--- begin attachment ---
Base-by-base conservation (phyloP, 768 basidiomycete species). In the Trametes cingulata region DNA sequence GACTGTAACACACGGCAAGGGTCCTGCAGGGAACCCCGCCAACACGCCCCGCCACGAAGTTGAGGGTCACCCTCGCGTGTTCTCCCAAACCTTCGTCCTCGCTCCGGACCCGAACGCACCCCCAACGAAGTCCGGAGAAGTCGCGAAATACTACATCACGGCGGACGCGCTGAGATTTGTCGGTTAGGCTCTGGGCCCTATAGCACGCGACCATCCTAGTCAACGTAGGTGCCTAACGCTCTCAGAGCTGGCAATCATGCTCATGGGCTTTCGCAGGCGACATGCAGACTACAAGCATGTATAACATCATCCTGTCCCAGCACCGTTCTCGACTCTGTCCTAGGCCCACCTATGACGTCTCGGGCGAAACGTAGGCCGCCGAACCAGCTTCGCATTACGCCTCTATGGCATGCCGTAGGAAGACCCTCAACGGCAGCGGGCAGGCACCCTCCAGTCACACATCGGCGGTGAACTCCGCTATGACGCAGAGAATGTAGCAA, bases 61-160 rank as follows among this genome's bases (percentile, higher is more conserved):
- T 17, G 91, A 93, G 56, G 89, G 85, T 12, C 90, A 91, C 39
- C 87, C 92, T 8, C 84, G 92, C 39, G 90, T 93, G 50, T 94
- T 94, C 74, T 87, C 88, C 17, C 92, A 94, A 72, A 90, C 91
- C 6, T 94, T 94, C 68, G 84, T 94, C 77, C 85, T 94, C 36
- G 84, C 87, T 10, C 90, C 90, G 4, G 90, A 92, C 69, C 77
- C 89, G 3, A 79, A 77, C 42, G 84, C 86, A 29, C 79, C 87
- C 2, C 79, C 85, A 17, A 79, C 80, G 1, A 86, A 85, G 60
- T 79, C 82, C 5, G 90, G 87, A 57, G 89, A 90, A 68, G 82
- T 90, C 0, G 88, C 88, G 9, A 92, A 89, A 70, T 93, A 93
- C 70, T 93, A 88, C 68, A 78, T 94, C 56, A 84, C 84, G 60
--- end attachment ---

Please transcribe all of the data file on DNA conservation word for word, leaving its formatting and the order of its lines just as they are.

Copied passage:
Base-by-base conservation (phyloP, 768 basidiomycete species). In the Trametes cingulata region DNA sequence GACTGTAACACACGGCAAGGGTCCTGCAGGGAACCCCGCCAACACGCCCCGCCACGAAGTTGAGGGTCACCCTCGCGTGTTCTCCCAAACCTTCGTCCTCGCTCCGGACCCGAACGCACCCCCAACGAAGTCCGGAGAAGTCGCGAAATACTACATCACGGCGGACGCGCTGAGATTTGTCGGTTAGGCTCTGGGCCCTATAGCACGCGACCATCCTAGTCAACGTAGGTGCCTAACGCTCTCAGAGCTGGCAATCATGCTCATGGGCTTTCGCAGGCGACATGCAGACTACAAGCATGTATAACATCATCCTGTCCCAGCACCGTTCTCGACTCTGTCCTAGGCCCACCTATGACGTCTCGGGCGAAACGTAGGCCGCCGAACCAGCTTCGCATTACGCCTCTATGGCATGCCGTAGGAAGACCCTCAACGGCAGCGGGCAGGCACCCTCCAGTCACACATCGGCGGTGAACTCCGCTATGACGCAGAGAATGTAGCAA, bases 61-160 rank as follows among this genome's bases (percentile, higher is more conserved):
- T 17, G 91, A 93, G 56, G 89, G 85, T 12, C 90, A 91, C 39
- C 87, C 92, T 8, C 84, G 92, C 39, G 90, T 93, G 50, T 94
- T 94, C 74, T 87, C 88, C 17, C 92, A 94, A 72, A 90, C 91
- C 6, T 94, T 94, C 68, G 84, T 94, C 77, C 85, T 94, C 36
- G 84, C 87, T 10, C 90, C 90, G 4, G 90, A 92, C 69, C 77
- C 89, G 3, A 79, A 77, C 42, G 84, C 86, A 29, C 79, C 87
- C 2, C 79, C 85, A 17, A 79, C 80, G 1, A 86, A 85, G 60
- T 79, C 82, C 5, G 90, G 87, A 57, G 89, A 90, A 68, G 82
- T 90, C 0, G 88, C 88, G 9, A 92, A 89, A 70, T 93, A 93
- C 70, T 93, A 88, C 68, A 78, T 94, C 56, A 84, C 84, G 60